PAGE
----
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Disinheritance by John Sibley Williams

Source: the poet
Paperback, 77 pgs.
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Disinheritance: Poems by John Sibley Williams seeks to address the natural privilege of passing down traits, memories, and more to another generation in light of recent deaths and miscarriages. But we can take solace in that things that happen to us now have happened before. Like the narrator says in “Salmon Run,” the salmon are moving upstream toward places that their great-grandfathers had gone, which he says is a “temporary holiness of knowing” that “all my mistakes have been made before.”

From "A Dead Boy Martyrs His Mother" (pg. 32)

With a sanctified blade
to behead or slip between
ribs like a love letter
returned to sender.

Many poems use elements of nature — animals in particular — to illustrate the absence of connection or connections that are denied. Williams’ verse will leave some readers agape, like in “I Sit My Grandfather by the Mouth of the Columbia River,” in which the narrator says, “I remember the cornfields as so far from here,// the flat, arid valley that drowned us/and for which we drew blood,/how full a silo feels when emptied of everything but our bodies.” It’s as if the flesh of bodies is inconsequential to what is locked inside them — the memories, the soul. To lose these at once or gradually is disheartening to say the least. In “A Room for Listening,” there are echoes reverberating throughout the stanzas, like the echoes of lives that almost were or that are no more. Williams’ lines are vastly haunting.

There is a sense of longing and deep sadness in these poems, and through this darkness, the narrators attempt to name what is missing even though it cannot be named. Disinheritance: Poems by John Sibley Williams is deeply affecting.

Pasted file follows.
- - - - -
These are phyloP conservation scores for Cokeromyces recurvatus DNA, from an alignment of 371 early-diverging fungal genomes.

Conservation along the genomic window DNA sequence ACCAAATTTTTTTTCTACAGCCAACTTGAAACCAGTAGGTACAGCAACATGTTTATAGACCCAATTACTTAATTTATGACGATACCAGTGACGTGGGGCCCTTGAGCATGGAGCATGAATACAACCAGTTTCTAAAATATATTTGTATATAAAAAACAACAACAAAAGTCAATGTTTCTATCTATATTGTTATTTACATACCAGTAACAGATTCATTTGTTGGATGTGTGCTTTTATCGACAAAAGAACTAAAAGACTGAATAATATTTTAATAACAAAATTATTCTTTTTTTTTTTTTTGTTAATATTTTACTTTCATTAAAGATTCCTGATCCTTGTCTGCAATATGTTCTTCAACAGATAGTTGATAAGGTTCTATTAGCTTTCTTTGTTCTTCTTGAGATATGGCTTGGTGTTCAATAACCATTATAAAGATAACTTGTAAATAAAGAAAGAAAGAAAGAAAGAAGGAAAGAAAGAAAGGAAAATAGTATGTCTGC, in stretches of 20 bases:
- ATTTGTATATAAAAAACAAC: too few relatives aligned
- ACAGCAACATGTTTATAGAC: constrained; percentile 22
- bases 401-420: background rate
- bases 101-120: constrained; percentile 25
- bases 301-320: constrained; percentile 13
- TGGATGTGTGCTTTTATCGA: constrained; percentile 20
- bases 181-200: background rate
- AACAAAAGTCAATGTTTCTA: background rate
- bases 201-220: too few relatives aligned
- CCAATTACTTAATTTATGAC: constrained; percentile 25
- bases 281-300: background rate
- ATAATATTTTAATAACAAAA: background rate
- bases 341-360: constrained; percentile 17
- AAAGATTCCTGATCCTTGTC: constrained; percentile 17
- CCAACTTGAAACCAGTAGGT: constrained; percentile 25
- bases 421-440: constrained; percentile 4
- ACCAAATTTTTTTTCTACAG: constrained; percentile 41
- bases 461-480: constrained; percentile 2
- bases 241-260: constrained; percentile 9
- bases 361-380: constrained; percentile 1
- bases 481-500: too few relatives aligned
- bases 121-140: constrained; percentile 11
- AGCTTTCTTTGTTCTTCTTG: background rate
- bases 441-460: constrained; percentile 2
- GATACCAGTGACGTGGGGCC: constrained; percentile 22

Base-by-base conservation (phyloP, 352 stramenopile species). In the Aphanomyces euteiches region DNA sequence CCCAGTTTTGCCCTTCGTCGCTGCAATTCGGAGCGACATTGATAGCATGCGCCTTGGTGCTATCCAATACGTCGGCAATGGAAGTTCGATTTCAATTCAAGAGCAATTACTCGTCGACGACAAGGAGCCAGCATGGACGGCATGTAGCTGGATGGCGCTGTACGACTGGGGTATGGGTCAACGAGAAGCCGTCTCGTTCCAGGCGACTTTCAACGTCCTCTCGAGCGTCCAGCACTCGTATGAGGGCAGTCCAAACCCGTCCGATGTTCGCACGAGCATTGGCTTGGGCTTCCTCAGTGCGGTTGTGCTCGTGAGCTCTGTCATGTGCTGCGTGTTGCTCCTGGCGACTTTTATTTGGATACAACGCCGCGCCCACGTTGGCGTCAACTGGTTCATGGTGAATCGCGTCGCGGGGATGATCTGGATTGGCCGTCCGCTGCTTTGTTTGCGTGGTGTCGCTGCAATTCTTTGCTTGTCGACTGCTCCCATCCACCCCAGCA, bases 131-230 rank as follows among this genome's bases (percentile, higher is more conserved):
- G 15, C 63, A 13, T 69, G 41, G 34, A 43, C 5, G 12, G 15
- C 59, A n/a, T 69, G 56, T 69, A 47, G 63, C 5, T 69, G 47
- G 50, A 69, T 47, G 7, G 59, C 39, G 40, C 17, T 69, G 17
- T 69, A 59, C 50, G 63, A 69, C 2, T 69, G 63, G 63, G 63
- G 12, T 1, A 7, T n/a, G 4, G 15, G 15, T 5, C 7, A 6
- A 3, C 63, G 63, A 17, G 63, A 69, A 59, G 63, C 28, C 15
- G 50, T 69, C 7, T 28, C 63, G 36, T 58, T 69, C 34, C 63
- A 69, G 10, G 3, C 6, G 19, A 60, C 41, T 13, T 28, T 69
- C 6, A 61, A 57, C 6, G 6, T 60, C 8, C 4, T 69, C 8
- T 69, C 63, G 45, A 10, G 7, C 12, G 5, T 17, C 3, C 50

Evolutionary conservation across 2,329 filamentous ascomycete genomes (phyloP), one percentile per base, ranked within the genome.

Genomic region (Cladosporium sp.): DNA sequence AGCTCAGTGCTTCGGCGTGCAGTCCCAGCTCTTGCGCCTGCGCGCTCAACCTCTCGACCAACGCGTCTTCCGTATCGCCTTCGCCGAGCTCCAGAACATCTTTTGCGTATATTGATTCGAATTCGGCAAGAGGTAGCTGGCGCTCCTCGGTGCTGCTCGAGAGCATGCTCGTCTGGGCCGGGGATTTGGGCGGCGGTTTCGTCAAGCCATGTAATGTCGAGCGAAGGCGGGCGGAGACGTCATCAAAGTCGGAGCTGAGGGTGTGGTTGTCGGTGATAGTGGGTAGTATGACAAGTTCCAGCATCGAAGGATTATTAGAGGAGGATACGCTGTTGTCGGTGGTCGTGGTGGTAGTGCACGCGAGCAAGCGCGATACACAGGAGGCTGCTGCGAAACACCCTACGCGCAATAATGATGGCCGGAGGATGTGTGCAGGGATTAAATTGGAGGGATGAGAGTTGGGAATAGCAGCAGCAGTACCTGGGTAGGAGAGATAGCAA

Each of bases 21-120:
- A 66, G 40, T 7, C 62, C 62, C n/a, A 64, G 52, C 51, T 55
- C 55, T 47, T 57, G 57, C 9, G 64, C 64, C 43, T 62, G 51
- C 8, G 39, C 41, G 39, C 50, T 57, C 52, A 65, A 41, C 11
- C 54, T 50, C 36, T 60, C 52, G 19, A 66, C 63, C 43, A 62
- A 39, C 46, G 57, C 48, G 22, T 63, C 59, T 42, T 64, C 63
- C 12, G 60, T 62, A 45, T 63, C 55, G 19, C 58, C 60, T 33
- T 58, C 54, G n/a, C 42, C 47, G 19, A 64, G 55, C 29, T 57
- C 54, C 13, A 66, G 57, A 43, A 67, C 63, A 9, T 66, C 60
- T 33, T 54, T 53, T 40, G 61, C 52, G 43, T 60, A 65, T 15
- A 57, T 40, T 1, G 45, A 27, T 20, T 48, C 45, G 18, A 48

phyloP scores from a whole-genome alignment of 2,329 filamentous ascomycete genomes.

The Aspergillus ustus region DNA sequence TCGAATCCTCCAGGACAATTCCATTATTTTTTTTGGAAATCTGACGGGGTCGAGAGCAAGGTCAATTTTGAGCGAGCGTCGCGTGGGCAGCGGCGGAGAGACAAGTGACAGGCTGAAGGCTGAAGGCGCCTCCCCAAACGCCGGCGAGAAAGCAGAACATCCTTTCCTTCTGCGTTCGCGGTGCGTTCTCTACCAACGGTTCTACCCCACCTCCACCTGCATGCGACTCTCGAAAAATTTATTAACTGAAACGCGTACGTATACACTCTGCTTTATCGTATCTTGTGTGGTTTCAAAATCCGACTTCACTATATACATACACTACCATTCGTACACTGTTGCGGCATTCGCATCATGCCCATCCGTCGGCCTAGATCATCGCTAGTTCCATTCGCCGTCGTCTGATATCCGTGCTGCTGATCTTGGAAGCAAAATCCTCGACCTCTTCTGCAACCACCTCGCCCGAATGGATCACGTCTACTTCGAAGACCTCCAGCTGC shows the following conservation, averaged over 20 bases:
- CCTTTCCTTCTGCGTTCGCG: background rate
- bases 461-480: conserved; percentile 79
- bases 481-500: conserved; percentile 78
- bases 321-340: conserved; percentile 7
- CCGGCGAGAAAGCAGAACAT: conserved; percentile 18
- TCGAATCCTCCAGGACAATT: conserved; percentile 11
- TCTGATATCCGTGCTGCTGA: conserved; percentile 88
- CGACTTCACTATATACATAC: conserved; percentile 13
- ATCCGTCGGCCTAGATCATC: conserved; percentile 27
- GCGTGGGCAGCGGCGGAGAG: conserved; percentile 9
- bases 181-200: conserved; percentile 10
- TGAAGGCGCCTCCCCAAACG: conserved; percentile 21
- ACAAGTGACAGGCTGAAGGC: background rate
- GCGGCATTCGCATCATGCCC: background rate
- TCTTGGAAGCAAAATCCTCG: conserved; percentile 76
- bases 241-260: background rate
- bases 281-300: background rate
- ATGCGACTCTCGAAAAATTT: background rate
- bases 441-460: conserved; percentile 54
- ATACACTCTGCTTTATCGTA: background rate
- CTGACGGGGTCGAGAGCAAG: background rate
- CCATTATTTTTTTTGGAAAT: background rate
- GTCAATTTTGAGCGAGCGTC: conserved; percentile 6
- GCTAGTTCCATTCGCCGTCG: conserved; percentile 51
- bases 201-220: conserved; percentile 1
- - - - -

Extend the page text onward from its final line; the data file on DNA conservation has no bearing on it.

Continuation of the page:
RATING: Quatrain

About the Poet:

John Sibley Williams is the editor of two Northwest poetry anthologies and the author of nine collections, including Controlled Hallucinations (2013) and Disinheritance (forthcoming 2016). A five-time Pushcart nominee and winner of the American Literary Review Poetry Contest and Vallum Award for Poetry, John serves as editor of The Inflectionist Review and works as a literary agent. Previous publishing credits include: The Midwest Quarterly, december, Third Coast, Baltimore Review, Nimrod International Journal, Hotel Amerika, Rio Grande Review, Inkwell, Cider Press Review, Bryant Literary Review, RHINO, and various anthologies. He lives in Portland, Oregon.

Mailbox Monday #383

Mailbox Monday, created by Marcia at To Be Continued, formerly The Printed Page, has a permanent home at its own blog.

To check out what everyone has received over the last week, visit the blog and check out the links. Leave yours too.

Also, each week, Leslie, Vicki, and I will share the Books that Caught Our Eye from everyone’s weekly links.

Here’s what I received:

Mr. Darcy’s Refuge: A Pride & Prejudice Variation by Abigail Reynolds purchased from Audible.

Trapped for three days by a flood, and trapped forever by society because of it….

The river isn’t the only thing overflowing in Hunsford when a natural disaster forces Elizabeth Bennet and Mr. Darcy to work together. The residents of flood-stricken Hunsford, seeking refuge in the parsonage atop the hill, are unaware they are interrupting Darcy’s disastrous proposal. Even worse, the flood has washed out the only bridge to Rosings Park, stranding Darcy with the woman who has just refused his offer of marriage. But it may already be too late to redeem Elizabeth’s reputation….